|Created:||May 25, 2011|
Recently, there has been a lot of activity regarding “wrap-around” types. I have looked at the proposals. My own thoughts on the matter have evolved also. Here is my analysis and proposal.
First some background. One of my main critiques on the mainstream use of Verilog/VHDL is the focus on “representational” types for integer arithmetic. In other words, the starting point is a bit vector representation to which an integer interpretation is added later. The hidden assumption is that this is necessary for implementation efficiency.
I believe that MyHDL has convincingly demonstrated that there is a better way by taking a top-down perspective. In MyHDL, integer arithmetic simply works as expected. The convertor takes care of representational details as required by the Verilog/VHDL target.
This is not just a semantic discussion. In MyHDL, you don't need castings, manual sign extensions or resizings to get integer arithmetic to work. In Verilog/VHDL, that is the name of the game. Best of all, there is no implementation efficiency price to pay.
Understandably, I would like to use a similar approach when considering to introduce new types: first look at the modelling aspect, that is, how a designer would prefer to use a type, and only then move to conversion and efficiency concerns.
There is no question that there is a genuine need for the elegant modeling of wrap-around behavior in hardware modeling. The question is whether this is important enough to warrant dedicated language support.
In the past, I have suggested that this need may not be that high. For example, in the common case of an incrementer or decrementor, it is often necessary to decode the end count anyway:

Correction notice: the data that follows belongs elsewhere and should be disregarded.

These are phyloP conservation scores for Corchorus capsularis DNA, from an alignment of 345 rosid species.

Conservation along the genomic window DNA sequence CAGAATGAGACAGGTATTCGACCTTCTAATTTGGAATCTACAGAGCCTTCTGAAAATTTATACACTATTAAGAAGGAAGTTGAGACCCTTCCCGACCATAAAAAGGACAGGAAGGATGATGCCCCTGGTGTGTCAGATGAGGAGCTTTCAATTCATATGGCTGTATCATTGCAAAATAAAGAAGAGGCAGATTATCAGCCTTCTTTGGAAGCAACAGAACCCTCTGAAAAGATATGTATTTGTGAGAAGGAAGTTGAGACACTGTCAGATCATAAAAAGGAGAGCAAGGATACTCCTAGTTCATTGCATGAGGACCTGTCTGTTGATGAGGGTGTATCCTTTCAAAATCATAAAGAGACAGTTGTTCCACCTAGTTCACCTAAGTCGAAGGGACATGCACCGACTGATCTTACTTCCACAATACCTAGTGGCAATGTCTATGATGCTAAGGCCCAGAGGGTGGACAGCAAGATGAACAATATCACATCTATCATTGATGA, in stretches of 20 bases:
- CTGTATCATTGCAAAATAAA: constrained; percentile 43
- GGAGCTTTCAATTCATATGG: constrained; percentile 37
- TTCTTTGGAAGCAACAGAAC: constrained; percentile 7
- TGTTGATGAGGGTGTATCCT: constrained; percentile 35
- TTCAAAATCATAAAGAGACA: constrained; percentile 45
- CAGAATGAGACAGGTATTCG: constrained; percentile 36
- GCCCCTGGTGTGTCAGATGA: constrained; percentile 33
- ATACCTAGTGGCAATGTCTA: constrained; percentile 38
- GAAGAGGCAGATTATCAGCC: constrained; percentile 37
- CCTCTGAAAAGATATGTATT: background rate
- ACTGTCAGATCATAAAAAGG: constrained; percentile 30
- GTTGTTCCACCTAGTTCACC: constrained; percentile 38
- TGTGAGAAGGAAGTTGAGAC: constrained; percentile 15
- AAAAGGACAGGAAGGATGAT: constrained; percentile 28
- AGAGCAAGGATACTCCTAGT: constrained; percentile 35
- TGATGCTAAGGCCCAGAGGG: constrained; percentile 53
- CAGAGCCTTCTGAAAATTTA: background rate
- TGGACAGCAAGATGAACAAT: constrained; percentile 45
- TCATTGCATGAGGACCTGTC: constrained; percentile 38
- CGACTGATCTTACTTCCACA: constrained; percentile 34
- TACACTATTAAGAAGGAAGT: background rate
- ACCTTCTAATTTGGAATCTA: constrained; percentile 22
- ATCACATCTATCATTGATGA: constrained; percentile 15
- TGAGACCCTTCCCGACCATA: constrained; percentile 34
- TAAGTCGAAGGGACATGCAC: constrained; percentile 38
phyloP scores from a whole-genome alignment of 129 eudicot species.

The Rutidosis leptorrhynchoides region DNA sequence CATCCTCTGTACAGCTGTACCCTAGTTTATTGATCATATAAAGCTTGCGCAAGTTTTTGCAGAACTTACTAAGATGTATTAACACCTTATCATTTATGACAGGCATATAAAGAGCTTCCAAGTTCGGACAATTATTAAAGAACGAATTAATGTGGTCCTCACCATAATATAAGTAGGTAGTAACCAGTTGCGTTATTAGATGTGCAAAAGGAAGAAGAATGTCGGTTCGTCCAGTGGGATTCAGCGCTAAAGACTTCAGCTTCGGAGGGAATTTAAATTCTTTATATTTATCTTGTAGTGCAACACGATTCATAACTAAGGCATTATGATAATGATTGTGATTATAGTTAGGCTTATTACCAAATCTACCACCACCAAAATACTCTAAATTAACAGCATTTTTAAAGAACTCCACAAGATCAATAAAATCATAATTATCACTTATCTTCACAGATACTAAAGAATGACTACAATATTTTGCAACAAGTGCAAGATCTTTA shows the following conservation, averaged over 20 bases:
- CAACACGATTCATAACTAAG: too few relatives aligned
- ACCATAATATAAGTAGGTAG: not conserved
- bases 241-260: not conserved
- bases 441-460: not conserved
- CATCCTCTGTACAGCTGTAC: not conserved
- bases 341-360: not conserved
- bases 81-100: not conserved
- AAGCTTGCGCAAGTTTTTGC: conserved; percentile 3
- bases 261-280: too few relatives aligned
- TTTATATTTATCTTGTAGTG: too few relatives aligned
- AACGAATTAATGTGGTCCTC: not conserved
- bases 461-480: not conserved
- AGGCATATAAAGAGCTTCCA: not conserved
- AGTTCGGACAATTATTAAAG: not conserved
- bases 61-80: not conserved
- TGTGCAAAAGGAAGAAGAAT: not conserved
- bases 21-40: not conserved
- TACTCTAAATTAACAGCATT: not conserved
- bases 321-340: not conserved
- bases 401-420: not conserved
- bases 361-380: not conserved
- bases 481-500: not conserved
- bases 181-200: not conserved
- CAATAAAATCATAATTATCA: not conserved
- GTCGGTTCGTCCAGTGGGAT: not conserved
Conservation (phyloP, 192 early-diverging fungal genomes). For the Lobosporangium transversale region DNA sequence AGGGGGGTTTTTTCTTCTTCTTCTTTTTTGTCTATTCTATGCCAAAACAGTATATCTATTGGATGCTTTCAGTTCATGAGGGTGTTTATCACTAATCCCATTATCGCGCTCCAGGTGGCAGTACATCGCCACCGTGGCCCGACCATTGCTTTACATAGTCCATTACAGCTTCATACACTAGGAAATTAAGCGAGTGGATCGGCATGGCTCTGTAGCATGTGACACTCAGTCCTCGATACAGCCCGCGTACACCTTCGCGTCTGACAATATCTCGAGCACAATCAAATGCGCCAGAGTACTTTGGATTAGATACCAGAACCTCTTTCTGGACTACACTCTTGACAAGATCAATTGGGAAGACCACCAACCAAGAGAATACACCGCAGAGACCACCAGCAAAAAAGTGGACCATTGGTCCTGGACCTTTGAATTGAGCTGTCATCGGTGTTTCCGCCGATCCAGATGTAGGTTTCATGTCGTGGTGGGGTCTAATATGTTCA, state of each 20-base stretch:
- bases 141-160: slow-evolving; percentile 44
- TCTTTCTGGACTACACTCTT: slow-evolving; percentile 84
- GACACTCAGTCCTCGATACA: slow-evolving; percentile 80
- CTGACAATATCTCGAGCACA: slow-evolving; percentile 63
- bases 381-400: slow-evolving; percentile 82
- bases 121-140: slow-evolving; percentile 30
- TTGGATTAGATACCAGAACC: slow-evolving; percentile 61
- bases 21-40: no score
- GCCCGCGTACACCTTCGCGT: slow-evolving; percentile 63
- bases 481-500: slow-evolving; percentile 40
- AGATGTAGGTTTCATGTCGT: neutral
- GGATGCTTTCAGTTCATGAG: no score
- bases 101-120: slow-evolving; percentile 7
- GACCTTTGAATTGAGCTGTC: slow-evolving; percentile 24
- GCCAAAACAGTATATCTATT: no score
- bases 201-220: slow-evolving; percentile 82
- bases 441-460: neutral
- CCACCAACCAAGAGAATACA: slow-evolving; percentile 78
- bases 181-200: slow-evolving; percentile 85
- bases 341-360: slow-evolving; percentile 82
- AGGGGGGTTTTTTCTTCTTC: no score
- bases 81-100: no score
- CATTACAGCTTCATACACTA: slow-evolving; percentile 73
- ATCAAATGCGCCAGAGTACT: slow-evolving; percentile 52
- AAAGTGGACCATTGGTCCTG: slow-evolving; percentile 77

if count == N-1: count.next = 0 some_decode_action() else: count.next = count + 1
However, I would agree that even then it could be clearer to keep the incrementer description separate from the decoding:
if count == N-1: some_decode action() count.next = (count + 1) % N
I have also argued that the modulo operator offers an
explicit and elegant high-level solution to describe
wrap-around behavior in a one-liner. However, it has
been pointed out
that this doesn't work for the case of a “signed” integer.
wrap() method was proposed as a solution.
Both the modulo operator and a
wrap() method have some
disadvantages. Though they are explicit in good Python
style, there is a conflict with another good principle: DRY
(Don't Repeat Yourself). If wrap-around is the desired
behavior, it is probably a property of an object and its
type, not of a particular assignment.
The two techniques have another problem that I have successfully managed to keep out of spotlights in earlier discussions . I believe a common use case for wrap-around behavior would be to describe an incrementor/decrementer using augmented asssignment with a variable:
count += 1
The two techniques discussed above cannot support this.
Another proposal is a
wrap parameter to the intbv
constructor, with default False. When True, it would modify
the assignment behavior as desired.
This technique addresses the issues mentioned above, but has some problems itself. An additional parameter makes object construction heavier. Also, the use of a default value suggests that one type of behavior is the rule, and the other the exception. I don't like the idea of modifying the fundamental behavior of a type in such a way. If wrap-around behavior is considered important enough to warrant direct language support, it should be as easy to use as other behaviors.
Finally, a parameter cannot support the following conversion trick:
a = intbv(0)[N:]
to construct an “N bits wide” positive intbv, even though such “closer to hardware” objects are probably popular candidates for wrap-around behavior.
The most important problem that I have with the discussed proposals is still elsewhere: they go against the MyHDL-specific philosophy that I described earlier. The starting point of the proposals is that wrap-around behavior will only supported on “full range” bit-vectors. This is likely influenced by implicit assumptions of efficient hardware implementation.
In my modeling work, I use wrap-around counters all the
time. However, more often than not, their bounds are not
powers of 2. I suspect this is the same for many
designers. As I have argued earlier, we should look at
modeling first, and at hardware efficiency later. In
previous cases, such as the
intbv type, we have been able to